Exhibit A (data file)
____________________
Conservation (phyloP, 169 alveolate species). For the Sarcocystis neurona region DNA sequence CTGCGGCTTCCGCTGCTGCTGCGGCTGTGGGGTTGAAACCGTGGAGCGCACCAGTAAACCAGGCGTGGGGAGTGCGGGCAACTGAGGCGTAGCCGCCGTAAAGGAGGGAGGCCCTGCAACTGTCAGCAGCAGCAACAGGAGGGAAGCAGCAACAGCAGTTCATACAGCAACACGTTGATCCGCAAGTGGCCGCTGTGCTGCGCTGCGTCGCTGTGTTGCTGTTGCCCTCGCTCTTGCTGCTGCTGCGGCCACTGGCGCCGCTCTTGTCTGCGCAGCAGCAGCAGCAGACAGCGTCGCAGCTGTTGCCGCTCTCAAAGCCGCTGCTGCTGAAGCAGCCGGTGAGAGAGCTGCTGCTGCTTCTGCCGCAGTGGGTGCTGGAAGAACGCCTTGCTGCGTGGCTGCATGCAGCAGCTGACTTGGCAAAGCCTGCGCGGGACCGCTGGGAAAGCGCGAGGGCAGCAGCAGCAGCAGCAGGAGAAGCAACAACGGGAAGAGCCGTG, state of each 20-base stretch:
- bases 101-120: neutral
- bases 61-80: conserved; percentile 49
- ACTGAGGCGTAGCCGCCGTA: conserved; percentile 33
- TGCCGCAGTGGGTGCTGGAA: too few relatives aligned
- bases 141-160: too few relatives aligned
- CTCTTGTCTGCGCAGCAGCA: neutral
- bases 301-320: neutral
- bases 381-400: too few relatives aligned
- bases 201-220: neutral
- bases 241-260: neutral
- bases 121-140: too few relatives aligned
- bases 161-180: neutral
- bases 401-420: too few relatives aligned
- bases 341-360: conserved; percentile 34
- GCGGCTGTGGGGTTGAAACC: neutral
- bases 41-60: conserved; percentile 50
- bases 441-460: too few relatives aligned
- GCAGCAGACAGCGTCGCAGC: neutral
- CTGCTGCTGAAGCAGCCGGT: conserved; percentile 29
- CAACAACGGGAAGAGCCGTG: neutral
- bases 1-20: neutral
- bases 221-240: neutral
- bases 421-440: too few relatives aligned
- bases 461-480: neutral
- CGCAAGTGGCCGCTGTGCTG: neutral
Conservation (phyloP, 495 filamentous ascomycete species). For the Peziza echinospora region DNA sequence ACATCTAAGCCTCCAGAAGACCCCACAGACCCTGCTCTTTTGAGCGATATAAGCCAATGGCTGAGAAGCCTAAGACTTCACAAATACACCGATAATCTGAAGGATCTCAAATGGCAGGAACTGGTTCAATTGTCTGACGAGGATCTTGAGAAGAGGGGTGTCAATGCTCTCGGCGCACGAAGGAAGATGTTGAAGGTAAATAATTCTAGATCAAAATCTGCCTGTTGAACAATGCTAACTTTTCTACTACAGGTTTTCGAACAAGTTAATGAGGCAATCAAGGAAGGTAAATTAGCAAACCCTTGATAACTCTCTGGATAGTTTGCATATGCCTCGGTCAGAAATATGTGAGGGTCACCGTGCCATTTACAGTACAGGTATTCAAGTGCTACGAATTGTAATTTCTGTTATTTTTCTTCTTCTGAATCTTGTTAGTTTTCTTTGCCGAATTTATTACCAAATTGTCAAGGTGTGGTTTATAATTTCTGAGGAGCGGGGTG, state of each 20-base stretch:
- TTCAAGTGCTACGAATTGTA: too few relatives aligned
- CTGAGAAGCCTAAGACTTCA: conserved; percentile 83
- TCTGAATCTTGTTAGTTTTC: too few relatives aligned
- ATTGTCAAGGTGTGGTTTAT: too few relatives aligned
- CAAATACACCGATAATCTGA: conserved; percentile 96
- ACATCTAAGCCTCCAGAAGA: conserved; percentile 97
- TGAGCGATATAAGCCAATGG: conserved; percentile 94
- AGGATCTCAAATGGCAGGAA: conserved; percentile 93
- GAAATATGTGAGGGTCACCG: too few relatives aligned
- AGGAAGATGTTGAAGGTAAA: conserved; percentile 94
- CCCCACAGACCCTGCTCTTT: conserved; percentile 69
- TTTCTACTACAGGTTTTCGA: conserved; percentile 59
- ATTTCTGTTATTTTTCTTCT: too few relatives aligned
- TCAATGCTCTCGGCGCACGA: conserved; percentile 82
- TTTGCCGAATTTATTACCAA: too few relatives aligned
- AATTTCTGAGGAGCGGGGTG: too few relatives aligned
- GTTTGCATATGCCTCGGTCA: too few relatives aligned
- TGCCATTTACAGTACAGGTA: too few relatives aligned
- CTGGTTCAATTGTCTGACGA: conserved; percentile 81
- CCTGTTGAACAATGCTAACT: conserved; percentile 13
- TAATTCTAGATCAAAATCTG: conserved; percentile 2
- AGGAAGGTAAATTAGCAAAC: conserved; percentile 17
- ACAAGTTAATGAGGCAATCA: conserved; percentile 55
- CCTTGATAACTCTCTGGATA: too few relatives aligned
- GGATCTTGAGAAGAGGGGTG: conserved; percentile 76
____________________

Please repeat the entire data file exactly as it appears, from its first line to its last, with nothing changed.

Conservation (phyloP, 169 alveolate species). For the Sarcocystis neurona region DNA sequence CTGCGGCTTCCGCTGCTGCTGCGGCTGTGGGGTTGAAACCGTGGAGCGCACCAGTAAACCAGGCGTGGGGAGTGCGGGCAACTGAGGCGTAGCCGCCGTAAAGGAGGGAGGCCCTGCAACTGTCAGCAGCAGCAACAGGAGGGAAGCAGCAACAGCAGTTCATACAGCAACACGTTGATCCGCAAGTGGCCGCTGTGCTGCGCTGCGTCGCTGTGTTGCTGTTGCCCTCGCTCTTGCTGCTGCTGCGGCCACTGGCGCCGCTCTTGTCTGCGCAGCAGCAGCAGCAGACAGCGTCGCAGCTGTTGCCGCTCTCAAAGCCGCTGCTGCTGAAGCAGCCGGTGAGAGAGCTGCTGCTGCTTCTGCCGCAGTGGGTGCTGGAAGAACGCCTTGCTGCGTGGCTGCATGCAGCAGCTGACTTGGCAAAGCCTGCGCGGGACCGCTGGGAAAGCGCGAGGGCAGCAGCAGCAGCAGCAGGAGAAGCAACAACGGGAAGAGCCGTG, state of each 20-base stretch:
- bases 101-120: neutral
- bases 61-80: conserved; percentile 49
- ACTGAGGCGTAGCCGCCGTA: conserved; percentile 33
- TGCCGCAGTGGGTGCTGGAA: too few relatives aligned
- bases 141-160: too few relatives aligned
- CTCTTGTCTGCGCAGCAGCA: neutral
- bases 301-320: neutral
- bases 381-400: too few relatives aligned
- bases 201-220: neutral
- bases 241-260: neutral
- bases 121-140: too few relatives aligned
- bases 161-180: neutral
- bases 401-420: too few relatives aligned
- bases 341-360: conserved; percentile 34
- GCGGCTGTGGGGTTGAAACC: neutral
- bases 41-60: conserved; percentile 50
- bases 441-460: too few relatives aligned
- GCAGCAGACAGCGTCGCAGC: neutral
- CTGCTGCTGAAGCAGCCGGT: conserved; percentile 29
- CAACAACGGGAAGAGCCGTG: neutral
- bases 1-20: neutral
- bases 221-240: neutral
- bases 421-440: too few relatives aligned
- bases 461-480: neutral
- CGCAAGTGGCCGCTGTGCTG: neutral
Conservation (phyloP, 495 filamentous ascomycete species). For the Peziza echinospora region DNA sequence ACATCTAAGCCTCCAGAAGACCCCACAGACCCTGCTCTTTTGAGCGATATAAGCCAATGGCTGAGAAGCCTAAGACTTCACAAATACACCGATAATCTGAAGGATCTCAAATGGCAGGAACTGGTTCAATTGTCTGACGAGGATCTTGAGAAGAGGGGTGTCAATGCTCTCGGCGCACGAAGGAAGATGTTGAAGGTAAATAATTCTAGATCAAAATCTGCCTGTTGAACAATGCTAACTTTTCTACTACAGGTTTTCGAACAAGTTAATGAGGCAATCAAGGAAGGTAAATTAGCAAACCCTTGATAACTCTCTGGATAGTTTGCATATGCCTCGGTCAGAAATATGTGAGGGTCACCGTGCCATTTACAGTACAGGTATTCAAGTGCTACGAATTGTAATTTCTGTTATTTTTCTTCTTCTGAATCTTGTTAGTTTTCTTTGCCGAATTTATTACCAAATTGTCAAGGTGTGGTTTATAATTTCTGAGGAGCGGGGTG, state of each 20-base stretch:
- TTCAAGTGCTACGAATTGTA: too few relatives aligned
- CTGAGAAGCCTAAGACTTCA: conserved; percentile 83
- TCTGAATCTTGTTAGTTTTC: too few relatives aligned
- ATTGTCAAGGTGTGGTTTAT: too few relatives aligned
- CAAATACACCGATAATCTGA: conserved; percentile 96
- ACATCTAAGCCTCCAGAAGA: conserved; percentile 97
- TGAGCGATATAAGCCAATGG: conserved; percentile 94
- AGGATCTCAAATGGCAGGAA: conserved; percentile 93
- GAAATATGTGAGGGTCACCG: too few relatives aligned
- AGGAAGATGTTGAAGGTAAA: conserved; percentile 94
- CCCCACAGACCCTGCTCTTT: conserved; percentile 69
- TTTCTACTACAGGTTTTCGA: conserved; percentile 59
- ATTTCTGTTATTTTTCTTCT: too few relatives aligned
- TCAATGCTCTCGGCGCACGA: conserved; percentile 82
- TTTGCCGAATTTATTACCAA: too few relatives aligned
- AATTTCTGAGGAGCGGGGTG: too few relatives aligned
- GTTTGCATATGCCTCGGTCA: too few relatives aligned
- TGCCATTTACAGTACAGGTA: too few relatives aligned
- CTGGTTCAATTGTCTGACGA: conserved; percentile 81
- CCTGTTGAACAATGCTAACT: conserved; percentile 13
- TAATTCTAGATCAAAATCTG: conserved; percentile 2
- AGGAAGGTAAATTAGCAAAC: conserved; percentile 17
- ACAAGTTAATGAGGCAATCA: conserved; percentile 55
- CCTTGATAACTCTCTGGATA: too few relatives aligned
- GGATCTTGAGAAGAGGGGTG: conserved; percentile 76